HTML makes up the structure and content on a website, while CSS styles the content. Webflow generates this code while you design.
It’s helpful to understand the relationship between HTML and CSS when you’re building for the web.
In this lesson:
When you visit a website, what you see on your screen is the result of your browser making decisions about how to render the website's underlying code. It uses the information in the code to display what everyone sees when they load the page.
You can inspect and temporarily edit source code on most browsers.
To open Chrome DevTools: and manipulate
It can be fun to test the relationship between code and rendered content. Since you're only making changes locally in your browser, your updates will disappear as soon as you refresh the page.
HTML creates content on a website and CSS is responsible for the content's design and style.
HTML is generally used for content: it tells the browser what’s on the page. This includes everything you see, including headings, paragraphs, links, and images.
In HTML, we used to style all the content with inline styles, line-by-line. Simple things like changing font family, color, or size would require an item-by-item update inside the HTML. Updating a site element by element was extremely redundant and made it difficult to update a single site-wide style, like a font family or font size for your basic paragraph element.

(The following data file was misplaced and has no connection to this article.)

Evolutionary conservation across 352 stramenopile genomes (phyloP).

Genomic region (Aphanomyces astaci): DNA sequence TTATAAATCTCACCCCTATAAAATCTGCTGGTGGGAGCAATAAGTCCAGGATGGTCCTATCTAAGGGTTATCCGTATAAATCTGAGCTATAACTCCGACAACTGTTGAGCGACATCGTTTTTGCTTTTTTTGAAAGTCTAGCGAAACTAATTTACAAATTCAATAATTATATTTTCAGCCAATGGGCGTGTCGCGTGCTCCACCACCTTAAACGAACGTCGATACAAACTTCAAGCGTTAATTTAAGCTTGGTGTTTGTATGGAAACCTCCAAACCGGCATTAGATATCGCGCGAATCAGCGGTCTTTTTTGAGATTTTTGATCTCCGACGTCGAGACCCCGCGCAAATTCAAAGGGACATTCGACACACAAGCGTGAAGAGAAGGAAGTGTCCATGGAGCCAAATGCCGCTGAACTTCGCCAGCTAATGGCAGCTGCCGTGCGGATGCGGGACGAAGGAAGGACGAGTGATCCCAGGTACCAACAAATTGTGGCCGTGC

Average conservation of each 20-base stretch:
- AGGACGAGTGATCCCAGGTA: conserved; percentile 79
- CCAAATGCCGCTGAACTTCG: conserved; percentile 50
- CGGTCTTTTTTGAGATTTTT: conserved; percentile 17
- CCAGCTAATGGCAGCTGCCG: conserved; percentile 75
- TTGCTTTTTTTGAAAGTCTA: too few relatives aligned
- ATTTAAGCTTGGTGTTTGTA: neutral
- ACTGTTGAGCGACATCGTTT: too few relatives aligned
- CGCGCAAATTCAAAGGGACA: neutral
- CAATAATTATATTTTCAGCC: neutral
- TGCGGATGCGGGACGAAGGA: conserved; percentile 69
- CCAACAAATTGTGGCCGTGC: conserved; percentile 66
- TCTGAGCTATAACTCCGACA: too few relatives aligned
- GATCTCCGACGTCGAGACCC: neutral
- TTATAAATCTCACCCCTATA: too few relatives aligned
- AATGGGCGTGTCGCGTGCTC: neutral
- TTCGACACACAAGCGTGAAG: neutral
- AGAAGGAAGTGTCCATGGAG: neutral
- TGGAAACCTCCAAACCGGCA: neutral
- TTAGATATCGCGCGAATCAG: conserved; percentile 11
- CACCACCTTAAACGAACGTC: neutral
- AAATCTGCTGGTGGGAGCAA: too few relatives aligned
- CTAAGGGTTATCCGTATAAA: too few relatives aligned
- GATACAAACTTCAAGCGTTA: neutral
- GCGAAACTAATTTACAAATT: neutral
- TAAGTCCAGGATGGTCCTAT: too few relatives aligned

CSS (cascading style sheet) takes all that styling information that used to be written inline — colors, borders, size, positioning, typography, and more — and moves it into a separate style document with classes.
That way, any of those elements in our HTML can be given a class name to take on the styles associated with that class.
Make a change to that class in the CSS file and it affects any element that’s using that class.
Back in the early days of the web, we only had to know the most basic tags and attributes. Time went by and the internet really started growing up. Devices changed and the way we interacted with the web became more personal.
As all that happened, it became necessary to retool. As the possibilities increased for what we could build as designers and developers, so did the complexity of everything we had to manage behind the scenes.
HTML and CSS serve as the primary foundation of web design, providing both structure and style. It’s useful to understand these concepts, but we’ve reached a point where we no longer have to hand-code HTML and CSS — because of Webflow.
What we're providing with Webflow is a way to move a lot faster and more efficiently when building websites. By visually creating and manipulating content on a canvas, we can directly interact with our HTML, CSS, and everything else on the screen. With Webflow, you get a direct connection to the medium you’re manipulating.
Instead of sketching and outputting prototypes, and going through the painful design iteration to development handoff process, we’re outputting production-ready code. So you can take even the craziest design ideas and make them a reality — without having to write code.